While acknowledging that as soon as the agreement lands in the US, "We will continue working with the Congressional leadership," he asserted, "It's not an easy task at all. It's a tough road ahead particularly because of the logistics of the Congressional calendar and the 30-day clause which by itself could result in the clock running out."
On August 4, Acting State Department spokesman Gonzalo Gonzales said, "We've stated often our support for this deal and the belief that it's important not only for the bilateral relationship but also for nuclear security in the rest of the world."
"But now that the International Atomic Energy Agency has voted, we're going to look to discuss this issue with the members of the NSG," he said, and added, "We're hoping to get a positive result out of that some time in the next."
Gonzales said, "And then, hopefully we'll be able to represent this to Congress on September 8," when lawmakers return from their summer recess for a two-week session.
"We're going to be working with our contacts on the Hill to explain why we believe this is important, and, hopefully, we've be able to have a positive outcome of this."
Chatterjee said the community activists across the country had been alerted to contact their representatives and senators back in their districts to make sure they are apprised of the possible upcoming action in the Congress if the deal is cleared by the NSG, and that they should be on board with their support.
But he acknowledged, "In this particular case, it is not so much the grassroots because we believe the votes are there -- the majorities are there in both the House and Senate. But, it has much more to do with the leadership of the Congress bringing it up for floor action. So, we are not so much concerned about the voting -- we know it's there -- what we are concerned is if we can bring it to the floor on time in the very small window that is there in the Congressional calendar."
Chatterjee continued to reiterate that "it is not easy because it is now a logistical issue and there is no guarantee that it can be moved in this Congress and it could very well spill over to the next Administration and Congress. No question about it. There are absolutely no guarantees. It's going to be very, very tough."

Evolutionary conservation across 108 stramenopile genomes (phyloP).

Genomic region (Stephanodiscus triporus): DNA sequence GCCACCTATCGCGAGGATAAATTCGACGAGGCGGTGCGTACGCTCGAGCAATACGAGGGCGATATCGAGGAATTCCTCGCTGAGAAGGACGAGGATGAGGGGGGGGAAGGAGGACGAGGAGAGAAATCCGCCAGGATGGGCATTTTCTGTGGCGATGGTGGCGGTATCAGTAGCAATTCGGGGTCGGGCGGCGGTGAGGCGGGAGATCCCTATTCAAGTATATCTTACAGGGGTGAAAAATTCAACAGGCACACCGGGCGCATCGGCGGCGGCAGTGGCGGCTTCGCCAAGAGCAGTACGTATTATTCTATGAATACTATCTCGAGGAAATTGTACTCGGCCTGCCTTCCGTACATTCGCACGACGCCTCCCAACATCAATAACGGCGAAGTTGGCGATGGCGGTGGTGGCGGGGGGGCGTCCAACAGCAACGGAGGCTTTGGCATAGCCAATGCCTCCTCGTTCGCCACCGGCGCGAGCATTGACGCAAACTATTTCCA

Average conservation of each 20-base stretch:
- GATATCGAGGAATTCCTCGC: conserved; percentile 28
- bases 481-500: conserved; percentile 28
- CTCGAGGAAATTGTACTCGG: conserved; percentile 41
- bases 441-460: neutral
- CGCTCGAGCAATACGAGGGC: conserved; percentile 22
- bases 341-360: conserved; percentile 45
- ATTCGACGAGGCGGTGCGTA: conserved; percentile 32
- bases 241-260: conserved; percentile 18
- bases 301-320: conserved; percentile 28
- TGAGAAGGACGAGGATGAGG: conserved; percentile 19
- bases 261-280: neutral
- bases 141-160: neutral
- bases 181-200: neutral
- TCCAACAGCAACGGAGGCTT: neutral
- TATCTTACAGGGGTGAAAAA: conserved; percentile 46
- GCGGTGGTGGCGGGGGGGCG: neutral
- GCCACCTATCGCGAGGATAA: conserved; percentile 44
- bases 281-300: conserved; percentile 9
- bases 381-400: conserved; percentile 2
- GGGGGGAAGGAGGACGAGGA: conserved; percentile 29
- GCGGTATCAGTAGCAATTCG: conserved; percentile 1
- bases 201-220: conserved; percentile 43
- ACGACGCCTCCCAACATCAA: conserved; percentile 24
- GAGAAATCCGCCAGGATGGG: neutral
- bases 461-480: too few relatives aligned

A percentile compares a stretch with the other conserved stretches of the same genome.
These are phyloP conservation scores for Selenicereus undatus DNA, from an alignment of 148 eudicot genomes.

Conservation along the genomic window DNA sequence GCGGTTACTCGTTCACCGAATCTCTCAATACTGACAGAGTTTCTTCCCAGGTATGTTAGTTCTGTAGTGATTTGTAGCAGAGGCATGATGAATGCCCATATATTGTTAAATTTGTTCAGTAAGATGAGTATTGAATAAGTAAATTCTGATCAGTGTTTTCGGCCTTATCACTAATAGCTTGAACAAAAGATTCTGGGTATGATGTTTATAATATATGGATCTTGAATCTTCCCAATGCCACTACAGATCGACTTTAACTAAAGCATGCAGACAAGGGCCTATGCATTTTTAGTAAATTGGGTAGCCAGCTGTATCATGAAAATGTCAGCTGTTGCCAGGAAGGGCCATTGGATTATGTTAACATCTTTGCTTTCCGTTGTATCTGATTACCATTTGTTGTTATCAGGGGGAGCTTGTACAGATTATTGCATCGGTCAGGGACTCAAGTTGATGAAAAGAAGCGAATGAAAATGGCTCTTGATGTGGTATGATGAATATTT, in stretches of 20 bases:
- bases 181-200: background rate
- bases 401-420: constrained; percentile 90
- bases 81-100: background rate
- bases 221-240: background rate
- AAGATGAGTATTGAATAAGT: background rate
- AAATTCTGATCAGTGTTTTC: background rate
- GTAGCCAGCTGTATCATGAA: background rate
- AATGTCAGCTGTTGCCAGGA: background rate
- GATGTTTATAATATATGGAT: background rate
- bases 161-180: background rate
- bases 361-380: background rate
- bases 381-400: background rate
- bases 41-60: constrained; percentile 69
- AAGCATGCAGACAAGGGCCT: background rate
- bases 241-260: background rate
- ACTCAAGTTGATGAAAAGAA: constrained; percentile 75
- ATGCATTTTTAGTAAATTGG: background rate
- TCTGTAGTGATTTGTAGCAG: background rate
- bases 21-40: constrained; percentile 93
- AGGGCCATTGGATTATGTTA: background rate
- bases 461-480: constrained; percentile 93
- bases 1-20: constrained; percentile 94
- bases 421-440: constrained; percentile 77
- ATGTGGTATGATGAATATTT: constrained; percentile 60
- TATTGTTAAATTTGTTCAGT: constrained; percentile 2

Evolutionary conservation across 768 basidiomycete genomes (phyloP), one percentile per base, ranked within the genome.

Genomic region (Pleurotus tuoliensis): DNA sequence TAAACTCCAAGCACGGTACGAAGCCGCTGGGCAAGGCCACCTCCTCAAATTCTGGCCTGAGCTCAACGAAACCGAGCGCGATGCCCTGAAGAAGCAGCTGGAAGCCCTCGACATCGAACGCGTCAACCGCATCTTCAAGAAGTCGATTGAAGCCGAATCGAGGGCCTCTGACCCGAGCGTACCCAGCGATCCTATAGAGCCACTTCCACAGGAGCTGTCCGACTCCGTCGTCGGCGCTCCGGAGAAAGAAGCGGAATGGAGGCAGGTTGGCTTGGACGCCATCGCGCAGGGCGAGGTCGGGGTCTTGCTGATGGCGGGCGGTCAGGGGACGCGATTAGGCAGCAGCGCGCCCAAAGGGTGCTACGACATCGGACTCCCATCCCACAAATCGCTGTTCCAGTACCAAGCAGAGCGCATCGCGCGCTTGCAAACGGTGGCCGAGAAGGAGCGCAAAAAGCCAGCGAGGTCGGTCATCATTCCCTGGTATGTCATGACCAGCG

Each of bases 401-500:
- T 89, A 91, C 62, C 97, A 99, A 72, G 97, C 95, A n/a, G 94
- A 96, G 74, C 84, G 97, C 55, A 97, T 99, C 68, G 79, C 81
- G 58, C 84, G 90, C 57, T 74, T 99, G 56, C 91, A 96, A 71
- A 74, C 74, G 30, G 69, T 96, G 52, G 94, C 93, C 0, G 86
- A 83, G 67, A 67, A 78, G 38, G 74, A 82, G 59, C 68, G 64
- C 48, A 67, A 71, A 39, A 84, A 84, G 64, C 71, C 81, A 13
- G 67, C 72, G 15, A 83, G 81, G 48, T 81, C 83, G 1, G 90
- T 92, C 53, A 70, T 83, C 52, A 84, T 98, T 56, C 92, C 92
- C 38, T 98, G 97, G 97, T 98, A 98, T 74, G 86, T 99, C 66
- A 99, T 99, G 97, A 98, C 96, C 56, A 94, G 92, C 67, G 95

One Congressional source close to the leadership in the House told rediff.com, "If anybody predicts that this can happen definitely in this session, and when exactly it will be taken up, they are lying. There are so many in-between things which are unknown and different lawyers are looking at all of this and there's a lot of disagreements on the parliamentary procedures than can or cannot be used."
"It's finally going to come down to the political will of the leadership," the aide said, and added, "there is zero chance if there is no political will."
Another source, working for one of the lobbying firms hired by the USIBC said, "What we are all doing right now is working very hard to try to generate that political will, but it's not very easy because right now with Congress in recess, it's not on the radar and that's going to be the challenge -- getting it back on the radar. So it's a process. "
Former Congressional Research Service analyst Sharon Squassoni, now a senior associate with the Carnegie Endowment's Nonproliferation Center, and an expert on the Congressional procedures and process, said, "It's highly unlikely that the Senate Foreign Relations Committee and the House Foreign Affairs Committee is going to suspend the rules that exist in the Hyde Act for consideration of the 123 Agreement, which must lie on the table for 30 days and then the two committees should hold hearings on the agreement and that could take quite a long time," and the clock would run out.
She said it was not simply a requirement of the Hyde Act, but also a requirement of the Atomic Energy Act from which the Hyde Act -- which was enabling legislation provided the exemption for India as a non-signatory to the Nuclear Nonproliferation Treaty to be eligible for US civilian nuclear reactors and nuclear fuel.
Squassoni also argued that "it is sometimes tough for Congress to focus on things that are not directly before them, and so, until the 123 Agreement comes to the Hill, it's not entirely clear to me that they've gone though each and every aspect of the 123 Agreement or the safeguards agreement -- that's going to come later."
"(But) I would say the thing that has galvanized Congress with respect to this agreement is what India has or has not done with Iran, and, to the extent than any new information comes to light, that could have an impact," she predicted.